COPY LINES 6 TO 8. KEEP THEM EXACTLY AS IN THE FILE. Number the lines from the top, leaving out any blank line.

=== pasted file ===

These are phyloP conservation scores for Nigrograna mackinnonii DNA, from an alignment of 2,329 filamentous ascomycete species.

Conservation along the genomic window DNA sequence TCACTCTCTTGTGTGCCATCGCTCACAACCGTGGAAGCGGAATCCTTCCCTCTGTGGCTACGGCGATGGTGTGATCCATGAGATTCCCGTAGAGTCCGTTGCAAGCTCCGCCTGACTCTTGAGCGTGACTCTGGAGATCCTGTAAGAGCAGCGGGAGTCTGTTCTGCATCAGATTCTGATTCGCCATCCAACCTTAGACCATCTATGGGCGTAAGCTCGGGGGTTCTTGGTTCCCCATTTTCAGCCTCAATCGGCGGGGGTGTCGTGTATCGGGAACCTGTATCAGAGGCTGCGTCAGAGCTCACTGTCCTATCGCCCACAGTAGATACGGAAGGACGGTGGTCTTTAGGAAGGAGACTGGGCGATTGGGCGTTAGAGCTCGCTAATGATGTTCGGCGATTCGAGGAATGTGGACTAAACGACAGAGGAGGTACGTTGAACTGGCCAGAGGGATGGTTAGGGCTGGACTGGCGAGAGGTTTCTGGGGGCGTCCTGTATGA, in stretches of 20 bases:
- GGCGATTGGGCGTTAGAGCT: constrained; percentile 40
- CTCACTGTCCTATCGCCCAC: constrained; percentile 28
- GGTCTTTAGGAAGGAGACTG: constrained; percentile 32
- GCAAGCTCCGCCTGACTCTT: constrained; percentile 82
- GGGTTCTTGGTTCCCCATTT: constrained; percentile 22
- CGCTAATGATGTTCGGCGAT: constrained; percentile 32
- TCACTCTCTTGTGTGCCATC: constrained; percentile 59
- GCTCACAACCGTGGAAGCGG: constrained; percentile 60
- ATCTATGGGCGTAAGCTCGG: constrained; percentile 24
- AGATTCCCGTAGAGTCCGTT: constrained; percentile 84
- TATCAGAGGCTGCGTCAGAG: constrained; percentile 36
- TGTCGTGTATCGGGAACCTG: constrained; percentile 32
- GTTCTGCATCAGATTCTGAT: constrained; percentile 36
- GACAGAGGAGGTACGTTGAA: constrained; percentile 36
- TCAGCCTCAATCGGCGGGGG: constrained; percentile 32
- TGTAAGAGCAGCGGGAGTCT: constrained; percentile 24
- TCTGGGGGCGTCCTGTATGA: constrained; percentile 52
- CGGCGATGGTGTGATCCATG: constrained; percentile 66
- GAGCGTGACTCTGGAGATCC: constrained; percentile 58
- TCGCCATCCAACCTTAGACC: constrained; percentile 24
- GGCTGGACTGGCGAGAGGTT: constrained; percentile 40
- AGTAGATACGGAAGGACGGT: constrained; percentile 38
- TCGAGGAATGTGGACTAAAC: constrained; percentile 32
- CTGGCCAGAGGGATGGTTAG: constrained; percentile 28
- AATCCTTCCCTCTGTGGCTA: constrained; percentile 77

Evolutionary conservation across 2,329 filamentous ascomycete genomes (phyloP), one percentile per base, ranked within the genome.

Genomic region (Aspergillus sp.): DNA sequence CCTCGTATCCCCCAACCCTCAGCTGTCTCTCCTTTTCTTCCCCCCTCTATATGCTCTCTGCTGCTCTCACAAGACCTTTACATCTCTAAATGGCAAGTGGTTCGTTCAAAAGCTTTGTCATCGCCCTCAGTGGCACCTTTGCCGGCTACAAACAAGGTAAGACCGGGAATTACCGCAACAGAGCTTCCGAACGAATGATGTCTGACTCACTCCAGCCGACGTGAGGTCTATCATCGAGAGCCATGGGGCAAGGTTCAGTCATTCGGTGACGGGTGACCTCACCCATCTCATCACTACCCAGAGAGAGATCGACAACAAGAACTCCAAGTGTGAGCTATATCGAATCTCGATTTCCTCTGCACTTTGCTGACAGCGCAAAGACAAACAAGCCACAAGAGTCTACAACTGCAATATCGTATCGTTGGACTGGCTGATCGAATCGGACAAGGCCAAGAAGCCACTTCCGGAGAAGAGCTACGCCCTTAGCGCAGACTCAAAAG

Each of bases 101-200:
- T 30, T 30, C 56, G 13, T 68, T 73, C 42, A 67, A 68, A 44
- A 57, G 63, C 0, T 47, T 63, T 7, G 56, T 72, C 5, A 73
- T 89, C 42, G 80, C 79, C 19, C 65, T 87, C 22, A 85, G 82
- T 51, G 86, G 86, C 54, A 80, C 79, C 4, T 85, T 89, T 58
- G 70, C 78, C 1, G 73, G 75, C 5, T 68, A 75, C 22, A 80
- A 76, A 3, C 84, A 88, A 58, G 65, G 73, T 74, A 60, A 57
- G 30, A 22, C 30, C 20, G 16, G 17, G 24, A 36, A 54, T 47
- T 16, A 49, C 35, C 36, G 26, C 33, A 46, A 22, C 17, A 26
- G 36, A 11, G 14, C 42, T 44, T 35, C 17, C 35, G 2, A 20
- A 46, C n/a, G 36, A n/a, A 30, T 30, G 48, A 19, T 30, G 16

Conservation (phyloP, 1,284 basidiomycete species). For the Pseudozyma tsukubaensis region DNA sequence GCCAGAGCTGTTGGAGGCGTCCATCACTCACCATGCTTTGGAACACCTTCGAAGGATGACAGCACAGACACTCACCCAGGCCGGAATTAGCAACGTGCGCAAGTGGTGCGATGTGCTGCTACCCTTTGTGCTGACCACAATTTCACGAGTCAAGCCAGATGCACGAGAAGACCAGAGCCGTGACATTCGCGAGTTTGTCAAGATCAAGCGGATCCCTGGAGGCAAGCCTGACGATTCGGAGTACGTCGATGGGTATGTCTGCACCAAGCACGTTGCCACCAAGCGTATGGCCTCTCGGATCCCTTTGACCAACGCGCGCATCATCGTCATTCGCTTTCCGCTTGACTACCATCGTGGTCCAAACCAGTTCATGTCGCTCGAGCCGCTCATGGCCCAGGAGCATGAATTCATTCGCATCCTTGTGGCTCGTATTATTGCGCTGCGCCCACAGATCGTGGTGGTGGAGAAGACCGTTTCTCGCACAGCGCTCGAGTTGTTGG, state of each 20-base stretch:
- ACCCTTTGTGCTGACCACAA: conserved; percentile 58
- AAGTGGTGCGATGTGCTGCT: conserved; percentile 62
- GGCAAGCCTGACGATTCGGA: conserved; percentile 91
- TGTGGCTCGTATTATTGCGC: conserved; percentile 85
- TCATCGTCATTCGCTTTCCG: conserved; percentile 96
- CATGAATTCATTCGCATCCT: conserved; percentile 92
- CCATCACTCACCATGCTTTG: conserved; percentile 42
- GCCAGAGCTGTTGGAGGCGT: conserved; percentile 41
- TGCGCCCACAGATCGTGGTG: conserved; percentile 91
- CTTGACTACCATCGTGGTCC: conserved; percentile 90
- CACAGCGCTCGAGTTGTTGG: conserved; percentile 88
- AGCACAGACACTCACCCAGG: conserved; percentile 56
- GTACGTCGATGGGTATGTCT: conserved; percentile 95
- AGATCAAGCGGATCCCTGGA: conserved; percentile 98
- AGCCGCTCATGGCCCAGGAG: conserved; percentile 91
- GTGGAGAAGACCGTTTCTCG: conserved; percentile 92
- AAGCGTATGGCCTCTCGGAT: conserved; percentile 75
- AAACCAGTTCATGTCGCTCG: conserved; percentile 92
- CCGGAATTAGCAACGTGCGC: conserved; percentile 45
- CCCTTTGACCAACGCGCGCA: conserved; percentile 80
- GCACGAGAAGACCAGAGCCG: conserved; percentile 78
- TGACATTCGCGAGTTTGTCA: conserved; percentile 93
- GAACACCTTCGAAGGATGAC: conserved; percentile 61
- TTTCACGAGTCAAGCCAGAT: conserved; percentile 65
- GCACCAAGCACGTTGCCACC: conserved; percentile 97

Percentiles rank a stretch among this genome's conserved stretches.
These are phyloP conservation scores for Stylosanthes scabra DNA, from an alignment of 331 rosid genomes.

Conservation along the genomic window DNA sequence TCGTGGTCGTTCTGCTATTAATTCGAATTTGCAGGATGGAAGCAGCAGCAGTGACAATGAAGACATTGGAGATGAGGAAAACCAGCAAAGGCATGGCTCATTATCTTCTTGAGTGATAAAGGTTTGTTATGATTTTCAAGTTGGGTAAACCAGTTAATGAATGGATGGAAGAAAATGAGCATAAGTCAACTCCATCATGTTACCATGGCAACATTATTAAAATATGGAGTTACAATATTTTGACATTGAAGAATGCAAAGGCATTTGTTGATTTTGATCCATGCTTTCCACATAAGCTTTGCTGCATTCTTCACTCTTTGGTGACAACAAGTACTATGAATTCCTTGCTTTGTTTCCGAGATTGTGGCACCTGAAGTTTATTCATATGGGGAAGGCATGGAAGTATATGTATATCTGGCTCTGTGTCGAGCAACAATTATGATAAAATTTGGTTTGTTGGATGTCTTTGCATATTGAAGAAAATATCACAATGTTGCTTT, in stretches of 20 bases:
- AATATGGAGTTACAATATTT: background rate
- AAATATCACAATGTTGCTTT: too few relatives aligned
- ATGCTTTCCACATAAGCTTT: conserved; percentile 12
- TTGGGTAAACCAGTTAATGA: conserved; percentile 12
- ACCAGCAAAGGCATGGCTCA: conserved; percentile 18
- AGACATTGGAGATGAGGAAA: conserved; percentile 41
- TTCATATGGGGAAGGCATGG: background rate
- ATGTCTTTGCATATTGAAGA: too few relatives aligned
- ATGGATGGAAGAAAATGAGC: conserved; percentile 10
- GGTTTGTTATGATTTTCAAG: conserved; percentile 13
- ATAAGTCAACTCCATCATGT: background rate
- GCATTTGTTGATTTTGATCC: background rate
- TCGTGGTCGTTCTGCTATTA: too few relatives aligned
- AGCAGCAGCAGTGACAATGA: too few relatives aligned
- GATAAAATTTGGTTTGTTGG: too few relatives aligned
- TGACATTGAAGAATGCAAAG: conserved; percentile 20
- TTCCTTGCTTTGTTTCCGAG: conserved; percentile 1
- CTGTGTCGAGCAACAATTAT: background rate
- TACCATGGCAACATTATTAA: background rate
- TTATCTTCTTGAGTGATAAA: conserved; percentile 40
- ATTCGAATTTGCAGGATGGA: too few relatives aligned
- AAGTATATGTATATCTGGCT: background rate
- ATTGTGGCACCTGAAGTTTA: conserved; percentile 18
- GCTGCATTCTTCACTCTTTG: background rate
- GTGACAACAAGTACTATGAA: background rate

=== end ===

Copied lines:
- GCAAGCTCCGCCTGACTCTT: constrained; percentile 82
- GGGTTCTTGGTTCCCCATTT: constrained; percentile 22
- CGCTAATGATGTTCGGCGAT: constrained; percentile 32